Way back in 2008 I read ‘Wikinomics’ by Don Tapscott and Anthony Williams, and it pretty much changed my life. At the core of Wikinomics was the idea that the large-scale collaboration of people online, was going to change everything we do.
The ‘phrase d’jour’, was Web2.0; used a lot at the time to describe the ideas around ‘online mass collaboration’, including what we now recognise as social media.
Wikinomics was full of inspiring examples of Web2.0 working in real life, including one about the response to a disaster that really intrigued me.
Computer Coders to the Rescue. This was the story of how a group of computer coders had quickly come to the rescue following the 2005 Hurricane Katrina. Katrina had devastated many USA Southern States and in particular New Orleans. Responding to the missing persons crisis almost 3000 computer coders gathered online; developed and populated a system called “People Finder”.
The system automatically collated data from the dozens of fragmented databases, message boards and other sources online where people were posting information. The result was a single source which outperformed any government initiative. More importantly People Finder helped to reunite people with loved ones. It’s an inspiring story, well worth reading about in Wikinomics (pg 185 -188).
Since Hurricane Katrina organisations like Google have become active in helping locate people during a crisis with Google Person Finder, continuing the good work started by the Web2.0 Katrina Coders.
Mass collaboration online, Web2.0 as it was described, (including social media) was going to save the world, and I was hooked!
But Social Media isn’t all good. Imagine my disappointment several years later when some people (who really know about Web2.0) started telling me that “you need to be cautious of social media in a crisis”.
My ‘caution’ was needed because social media was being systematically used and manipulated to influence how people behave. They suggested that, “approximately 30% of tweets in a crisis are ‘bot’ (automatically) generated. Many are specifically aimed at escalating the incident”. The reason why this happens was not explained (or fully known I suspect), so I was happy to partially ignore it. Web2.0 and social media is a force for good… Isn’t it?
The Rise of The Troll Farm. Then I bumped into the phenomenon of Troll Farms, so I sat up and paid close attention.
Basically Troll Farms are coordinated efforts to spread misinformation through social media for an unclear but often dubious purpose.
This article, ‘The Agency’, in The New York Times describes a social media crisis that ‘somebody’ manufactured in the town of St Mary Parish in Louisiana in 2014. Anyone looking at social media at the time would have been convinced that a local Chemical Plant had actually exploded.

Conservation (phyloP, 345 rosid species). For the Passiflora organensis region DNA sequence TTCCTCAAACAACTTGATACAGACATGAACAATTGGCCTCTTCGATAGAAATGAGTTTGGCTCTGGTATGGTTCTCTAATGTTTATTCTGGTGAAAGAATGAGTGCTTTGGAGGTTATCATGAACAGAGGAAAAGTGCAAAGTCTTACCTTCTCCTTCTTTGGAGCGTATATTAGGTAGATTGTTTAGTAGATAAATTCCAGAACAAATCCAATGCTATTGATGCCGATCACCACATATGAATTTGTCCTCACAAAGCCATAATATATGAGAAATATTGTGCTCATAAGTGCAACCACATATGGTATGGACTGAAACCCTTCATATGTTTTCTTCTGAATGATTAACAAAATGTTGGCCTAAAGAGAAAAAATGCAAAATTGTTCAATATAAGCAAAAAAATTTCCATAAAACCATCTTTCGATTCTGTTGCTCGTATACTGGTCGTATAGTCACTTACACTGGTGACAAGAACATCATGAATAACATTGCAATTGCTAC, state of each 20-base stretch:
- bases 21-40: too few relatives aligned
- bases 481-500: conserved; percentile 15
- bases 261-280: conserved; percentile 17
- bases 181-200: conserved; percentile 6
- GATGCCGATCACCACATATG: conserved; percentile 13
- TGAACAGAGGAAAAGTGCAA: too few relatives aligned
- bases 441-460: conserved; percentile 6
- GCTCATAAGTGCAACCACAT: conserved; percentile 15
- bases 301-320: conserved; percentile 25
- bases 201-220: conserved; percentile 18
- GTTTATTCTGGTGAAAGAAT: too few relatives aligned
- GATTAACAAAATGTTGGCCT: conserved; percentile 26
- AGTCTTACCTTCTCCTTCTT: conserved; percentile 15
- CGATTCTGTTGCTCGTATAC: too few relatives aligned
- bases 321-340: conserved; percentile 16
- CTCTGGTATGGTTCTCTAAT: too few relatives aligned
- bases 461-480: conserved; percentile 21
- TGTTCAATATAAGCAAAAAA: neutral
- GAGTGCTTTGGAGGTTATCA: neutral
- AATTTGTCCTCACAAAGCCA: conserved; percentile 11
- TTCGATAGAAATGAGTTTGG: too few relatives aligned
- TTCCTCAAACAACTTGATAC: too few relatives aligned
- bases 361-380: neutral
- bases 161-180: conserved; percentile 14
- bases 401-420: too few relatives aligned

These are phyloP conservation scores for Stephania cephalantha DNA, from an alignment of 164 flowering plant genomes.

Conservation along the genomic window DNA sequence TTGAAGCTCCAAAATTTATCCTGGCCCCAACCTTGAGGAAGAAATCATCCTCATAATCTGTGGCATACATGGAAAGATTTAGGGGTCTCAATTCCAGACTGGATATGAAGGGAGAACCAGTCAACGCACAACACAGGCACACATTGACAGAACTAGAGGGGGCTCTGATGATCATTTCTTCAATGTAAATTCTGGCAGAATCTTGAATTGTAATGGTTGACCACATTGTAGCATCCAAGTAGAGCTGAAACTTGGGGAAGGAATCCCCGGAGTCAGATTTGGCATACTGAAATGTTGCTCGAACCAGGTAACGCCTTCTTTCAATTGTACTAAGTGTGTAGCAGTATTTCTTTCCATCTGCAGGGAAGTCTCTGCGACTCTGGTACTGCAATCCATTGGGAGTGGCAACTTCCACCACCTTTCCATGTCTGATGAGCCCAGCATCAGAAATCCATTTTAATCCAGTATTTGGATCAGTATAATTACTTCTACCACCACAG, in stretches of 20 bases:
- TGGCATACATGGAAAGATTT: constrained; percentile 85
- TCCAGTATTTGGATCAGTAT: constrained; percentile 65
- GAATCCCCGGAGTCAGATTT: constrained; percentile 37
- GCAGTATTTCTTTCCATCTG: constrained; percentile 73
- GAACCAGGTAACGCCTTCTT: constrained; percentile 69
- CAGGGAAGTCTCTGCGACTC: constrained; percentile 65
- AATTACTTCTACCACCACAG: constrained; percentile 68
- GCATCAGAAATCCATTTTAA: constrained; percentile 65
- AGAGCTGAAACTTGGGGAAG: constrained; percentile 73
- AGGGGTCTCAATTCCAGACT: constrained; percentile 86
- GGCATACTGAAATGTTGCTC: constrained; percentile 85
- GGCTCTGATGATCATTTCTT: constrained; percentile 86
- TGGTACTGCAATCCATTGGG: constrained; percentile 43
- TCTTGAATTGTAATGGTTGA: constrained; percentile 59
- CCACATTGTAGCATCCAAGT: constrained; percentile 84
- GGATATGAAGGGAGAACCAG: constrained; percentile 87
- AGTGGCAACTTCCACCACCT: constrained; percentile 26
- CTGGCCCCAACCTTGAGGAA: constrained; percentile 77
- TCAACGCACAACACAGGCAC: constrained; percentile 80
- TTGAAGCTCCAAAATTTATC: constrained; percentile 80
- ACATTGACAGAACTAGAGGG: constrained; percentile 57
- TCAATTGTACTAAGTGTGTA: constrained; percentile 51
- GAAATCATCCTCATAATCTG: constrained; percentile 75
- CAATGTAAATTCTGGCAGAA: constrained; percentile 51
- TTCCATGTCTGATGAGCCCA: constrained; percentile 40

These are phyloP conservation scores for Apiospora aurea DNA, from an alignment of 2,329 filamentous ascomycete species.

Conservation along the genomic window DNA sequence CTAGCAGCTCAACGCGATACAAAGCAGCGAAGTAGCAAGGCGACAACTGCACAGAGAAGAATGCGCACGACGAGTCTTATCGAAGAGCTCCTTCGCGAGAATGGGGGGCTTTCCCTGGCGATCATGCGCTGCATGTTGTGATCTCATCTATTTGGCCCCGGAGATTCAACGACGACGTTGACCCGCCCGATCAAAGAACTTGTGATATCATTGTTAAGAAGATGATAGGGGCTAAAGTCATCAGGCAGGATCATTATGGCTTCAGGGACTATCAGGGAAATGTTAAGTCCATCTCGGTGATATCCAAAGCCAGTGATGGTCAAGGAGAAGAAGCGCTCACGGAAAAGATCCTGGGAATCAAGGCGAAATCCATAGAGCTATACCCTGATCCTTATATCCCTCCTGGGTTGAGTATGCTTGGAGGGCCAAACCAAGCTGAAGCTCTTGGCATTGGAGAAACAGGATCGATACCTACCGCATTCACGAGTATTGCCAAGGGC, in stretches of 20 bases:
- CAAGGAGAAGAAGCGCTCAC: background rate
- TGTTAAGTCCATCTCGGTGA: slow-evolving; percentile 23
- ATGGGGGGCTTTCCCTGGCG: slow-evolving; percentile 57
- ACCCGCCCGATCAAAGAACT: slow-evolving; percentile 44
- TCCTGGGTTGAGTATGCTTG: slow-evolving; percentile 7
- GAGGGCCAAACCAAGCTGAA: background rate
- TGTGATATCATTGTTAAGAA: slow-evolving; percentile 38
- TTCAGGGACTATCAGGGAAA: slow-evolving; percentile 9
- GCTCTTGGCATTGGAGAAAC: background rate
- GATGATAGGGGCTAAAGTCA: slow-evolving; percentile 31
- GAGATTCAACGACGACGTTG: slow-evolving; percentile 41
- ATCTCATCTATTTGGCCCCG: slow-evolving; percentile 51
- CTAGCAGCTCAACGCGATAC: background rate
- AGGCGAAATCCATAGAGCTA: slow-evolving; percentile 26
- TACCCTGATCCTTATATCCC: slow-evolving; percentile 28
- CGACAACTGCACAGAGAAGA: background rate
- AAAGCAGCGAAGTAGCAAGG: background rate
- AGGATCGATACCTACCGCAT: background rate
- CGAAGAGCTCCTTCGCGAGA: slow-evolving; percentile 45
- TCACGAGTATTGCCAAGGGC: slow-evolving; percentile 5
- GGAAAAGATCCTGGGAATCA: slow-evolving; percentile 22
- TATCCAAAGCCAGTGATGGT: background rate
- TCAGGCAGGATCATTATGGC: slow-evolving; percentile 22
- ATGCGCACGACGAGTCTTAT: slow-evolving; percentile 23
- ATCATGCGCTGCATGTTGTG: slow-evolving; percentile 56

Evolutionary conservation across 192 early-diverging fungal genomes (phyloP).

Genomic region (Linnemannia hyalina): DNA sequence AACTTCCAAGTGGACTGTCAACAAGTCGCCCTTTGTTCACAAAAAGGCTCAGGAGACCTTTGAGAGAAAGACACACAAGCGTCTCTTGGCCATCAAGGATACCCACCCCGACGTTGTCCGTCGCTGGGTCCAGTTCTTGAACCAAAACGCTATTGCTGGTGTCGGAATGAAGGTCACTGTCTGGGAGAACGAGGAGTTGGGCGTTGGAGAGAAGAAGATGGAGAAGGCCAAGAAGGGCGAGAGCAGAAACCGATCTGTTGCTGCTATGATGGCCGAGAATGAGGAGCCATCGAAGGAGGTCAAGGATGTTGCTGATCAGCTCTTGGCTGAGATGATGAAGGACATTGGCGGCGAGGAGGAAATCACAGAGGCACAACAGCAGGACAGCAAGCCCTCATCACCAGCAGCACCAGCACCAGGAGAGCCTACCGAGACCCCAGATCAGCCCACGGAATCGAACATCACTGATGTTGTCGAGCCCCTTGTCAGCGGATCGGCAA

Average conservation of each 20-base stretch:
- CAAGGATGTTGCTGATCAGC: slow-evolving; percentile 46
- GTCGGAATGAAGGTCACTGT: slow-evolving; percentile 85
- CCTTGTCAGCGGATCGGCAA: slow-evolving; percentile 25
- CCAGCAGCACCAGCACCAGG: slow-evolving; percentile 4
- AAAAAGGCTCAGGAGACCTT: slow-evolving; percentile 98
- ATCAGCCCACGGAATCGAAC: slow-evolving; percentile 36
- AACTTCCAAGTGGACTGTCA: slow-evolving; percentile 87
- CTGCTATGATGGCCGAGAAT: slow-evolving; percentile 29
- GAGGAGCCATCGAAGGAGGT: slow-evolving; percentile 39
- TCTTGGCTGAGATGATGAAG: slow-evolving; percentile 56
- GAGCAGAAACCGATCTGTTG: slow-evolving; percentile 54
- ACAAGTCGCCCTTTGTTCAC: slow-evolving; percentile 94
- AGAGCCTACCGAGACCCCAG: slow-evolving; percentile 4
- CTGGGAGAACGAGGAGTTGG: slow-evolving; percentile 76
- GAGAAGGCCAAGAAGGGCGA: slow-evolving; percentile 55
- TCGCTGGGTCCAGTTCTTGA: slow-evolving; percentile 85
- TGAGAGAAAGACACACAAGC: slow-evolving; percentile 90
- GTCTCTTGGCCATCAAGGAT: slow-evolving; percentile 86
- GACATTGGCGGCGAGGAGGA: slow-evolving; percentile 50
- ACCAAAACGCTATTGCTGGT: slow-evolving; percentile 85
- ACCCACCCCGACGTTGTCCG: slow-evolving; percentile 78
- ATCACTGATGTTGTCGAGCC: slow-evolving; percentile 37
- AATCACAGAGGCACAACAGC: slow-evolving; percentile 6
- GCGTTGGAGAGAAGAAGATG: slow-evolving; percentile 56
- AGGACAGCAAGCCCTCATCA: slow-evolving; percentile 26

Imagine how that would make you feel if you lived anywhere nearby, or had friends and family in the vicinity? Basically there was a coordinated effort via; Twitter, fake websites, You Tube videos, Wikipedia pages, texts and other methods. The aim was to create the impression that there had been a major explosion at a Chemical Plant in St Mary Parish.
Nobody seems to know why, but the scale of the efforts suggest something very well-resourced and highly organised was behind the ‘crisis’, possibly a ‘foreign state’? The New York Times article goes on to talk about the workings of the Internet Research Agency, an alleged Russian Troll Farm*.
It’s all very interesting, detailing how workers would spend 12 hours a day on multiple false social media profiles spreading misinformation for a particular purpose. 100’s of staff spending 12 hours a day doing things like innocuously commenting on blog posts while subtly (or not) inserting political messages. Depending on your point of view, you can decide how much of The New York Times article might also be misinformation about the Russian misinformation service (it’s a funny old world).
*Note – Other Troll Farms are probably available – this isn’t just a Russian thing. Other Countries/Large Corporations/Political Groups very probably have their own equivalents of ‘Troll Farms’.
What Happened to Web2.0? This all feels very different to the world of Web2.0 Tapscott and Williams talked about in Wikinomics;
- Why on earth would someone want to manufacture a crisis using social media?
- Why would someone want to escalate an existing crisis using ‘Twitter bots’?
I’m not clear on any of the answers to these questions. I do however think that some of the challenges aren’t very different to what we’ve always faced – people want to influence what we do by feeding us certain types of information.
The rise of Web2.0 and Troll Farms just seems to give a bit more scale and speed to the transfer of the (mis)information. But no need to panic just yet (Mr Mainwaring) and switch off your social media.
The trick in responding might be bit of old-fashioned good practice; check your sources, work out who you can trust, test what you find and do a bit of ‘triangulation’… before you press the share or retweet button.
So, What’s the PONT?
- Tapscott and Williams were right in Wikinomics – Mass Collaboration Online has changed (just about) everything.
- As with many ‘tools’ available to humans, we can choose to use them for good or bad purposes.
- How we deal with the information we receive hasn’t changes that much, always check your sources and work out who you can really trust, especially in a crisis.
A version of this post originally appeared on www.comms2point0.co.uk. Link here https://comms2point0.co.uk/comms2point0/2015/9/3/the-rise-of-troll-farms-can-you-really-trust-social-media-in.html